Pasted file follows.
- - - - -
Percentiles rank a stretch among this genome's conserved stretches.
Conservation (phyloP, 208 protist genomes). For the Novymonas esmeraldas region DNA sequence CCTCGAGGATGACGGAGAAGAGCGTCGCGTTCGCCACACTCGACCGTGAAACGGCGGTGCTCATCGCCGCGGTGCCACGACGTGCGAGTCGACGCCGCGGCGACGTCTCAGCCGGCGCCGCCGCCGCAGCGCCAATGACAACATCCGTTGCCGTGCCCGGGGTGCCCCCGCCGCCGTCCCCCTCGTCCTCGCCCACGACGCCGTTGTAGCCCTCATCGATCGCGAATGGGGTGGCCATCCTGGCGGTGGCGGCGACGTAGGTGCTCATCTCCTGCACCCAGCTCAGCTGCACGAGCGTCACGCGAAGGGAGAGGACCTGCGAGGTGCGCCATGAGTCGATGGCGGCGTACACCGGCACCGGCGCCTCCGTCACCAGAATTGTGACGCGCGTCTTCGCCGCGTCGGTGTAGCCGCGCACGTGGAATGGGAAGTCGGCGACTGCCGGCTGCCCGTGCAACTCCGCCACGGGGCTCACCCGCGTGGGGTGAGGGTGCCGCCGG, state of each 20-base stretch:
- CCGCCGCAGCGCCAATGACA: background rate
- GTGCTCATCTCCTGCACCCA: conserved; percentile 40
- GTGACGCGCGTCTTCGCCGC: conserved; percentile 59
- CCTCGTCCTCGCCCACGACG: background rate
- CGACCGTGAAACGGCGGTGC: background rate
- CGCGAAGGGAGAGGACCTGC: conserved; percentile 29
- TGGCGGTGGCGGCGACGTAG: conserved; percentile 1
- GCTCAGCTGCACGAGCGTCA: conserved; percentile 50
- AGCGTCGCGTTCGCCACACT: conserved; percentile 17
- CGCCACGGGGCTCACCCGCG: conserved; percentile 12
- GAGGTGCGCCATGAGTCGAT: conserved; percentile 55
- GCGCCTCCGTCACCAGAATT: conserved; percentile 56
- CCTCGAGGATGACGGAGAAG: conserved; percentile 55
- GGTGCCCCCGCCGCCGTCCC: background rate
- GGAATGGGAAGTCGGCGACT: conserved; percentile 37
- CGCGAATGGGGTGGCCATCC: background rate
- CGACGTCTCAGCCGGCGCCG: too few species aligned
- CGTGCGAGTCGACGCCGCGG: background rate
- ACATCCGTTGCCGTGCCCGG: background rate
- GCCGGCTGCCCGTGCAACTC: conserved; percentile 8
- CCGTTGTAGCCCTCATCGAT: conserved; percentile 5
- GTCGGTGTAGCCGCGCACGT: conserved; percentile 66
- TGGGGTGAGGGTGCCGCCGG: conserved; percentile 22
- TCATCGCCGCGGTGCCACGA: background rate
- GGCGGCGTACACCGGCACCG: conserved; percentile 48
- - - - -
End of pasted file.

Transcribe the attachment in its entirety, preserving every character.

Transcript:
Percentiles rank a stretch among this genome's conserved stretches.
Conservation (phyloP, 208 protist genomes). For the Novymonas esmeraldas region DNA sequence CCTCGAGGATGACGGAGAAGAGCGTCGCGTTCGCCACACTCGACCGTGAAACGGCGGTGCTCATCGCCGCGGTGCCACGACGTGCGAGTCGACGCCGCGGCGACGTCTCAGCCGGCGCCGCCGCCGCAGCGCCAATGACAACATCCGTTGCCGTGCCCGGGGTGCCCCCGCCGCCGTCCCCCTCGTCCTCGCCCACGACGCCGTTGTAGCCCTCATCGATCGCGAATGGGGTGGCCATCCTGGCGGTGGCGGCGACGTAGGTGCTCATCTCCTGCACCCAGCTCAGCTGCACGAGCGTCACGCGAAGGGAGAGGACCTGCGAGGTGCGCCATGAGTCGATGGCGGCGTACACCGGCACCGGCGCCTCCGTCACCAGAATTGTGACGCGCGTCTTCGCCGCGTCGGTGTAGCCGCGCACGTGGAATGGGAAGTCGGCGACTGCCGGCTGCCCGTGCAACTCCGCCACGGGGCTCACCCGCGTGGGGTGAGGGTGCCGCCGG, state of each 20-base stretch:
- CCGCCGCAGCGCCAATGACA: background rate
- GTGCTCATCTCCTGCACCCA: conserved; percentile 40
- GTGACGCGCGTCTTCGCCGC: conserved; percentile 59
- CCTCGTCCTCGCCCACGACG: background rate
- CGACCGTGAAACGGCGGTGC: background rate
- CGCGAAGGGAGAGGACCTGC: conserved; percentile 29
- TGGCGGTGGCGGCGACGTAG: conserved; percentile 1
- GCTCAGCTGCACGAGCGTCA: conserved; percentile 50
- AGCGTCGCGTTCGCCACACT: conserved; percentile 17
- CGCCACGGGGCTCACCCGCG: conserved; percentile 12
- GAGGTGCGCCATGAGTCGAT: conserved; percentile 55
- GCGCCTCCGTCACCAGAATT: conserved; percentile 56
- CCTCGAGGATGACGGAGAAG: conserved; percentile 55
- GGTGCCCCCGCCGCCGTCCC: background rate
- GGAATGGGAAGTCGGCGACT: conserved; percentile 37
- CGCGAATGGGGTGGCCATCC: background rate
- CGACGTCTCAGCCGGCGCCG: too few species aligned
- CGTGCGAGTCGACGCCGCGG: background rate
- ACATCCGTTGCCGTGCCCGG: background rate
- GCCGGCTGCCCGTGCAACTC: conserved; percentile 8
- CCGTTGTAGCCCTCATCGAT: conserved; percentile 5
- GTCGGTGTAGCCGCGCACGT: conserved; percentile 66
- TGGGGTGAGGGTGCCGCCGG: conserved; percentile 22
- TCATCGCCGCGGTGCCACGA: background rate
- GGCGGCGTACACCGGCACCG: conserved; percentile 48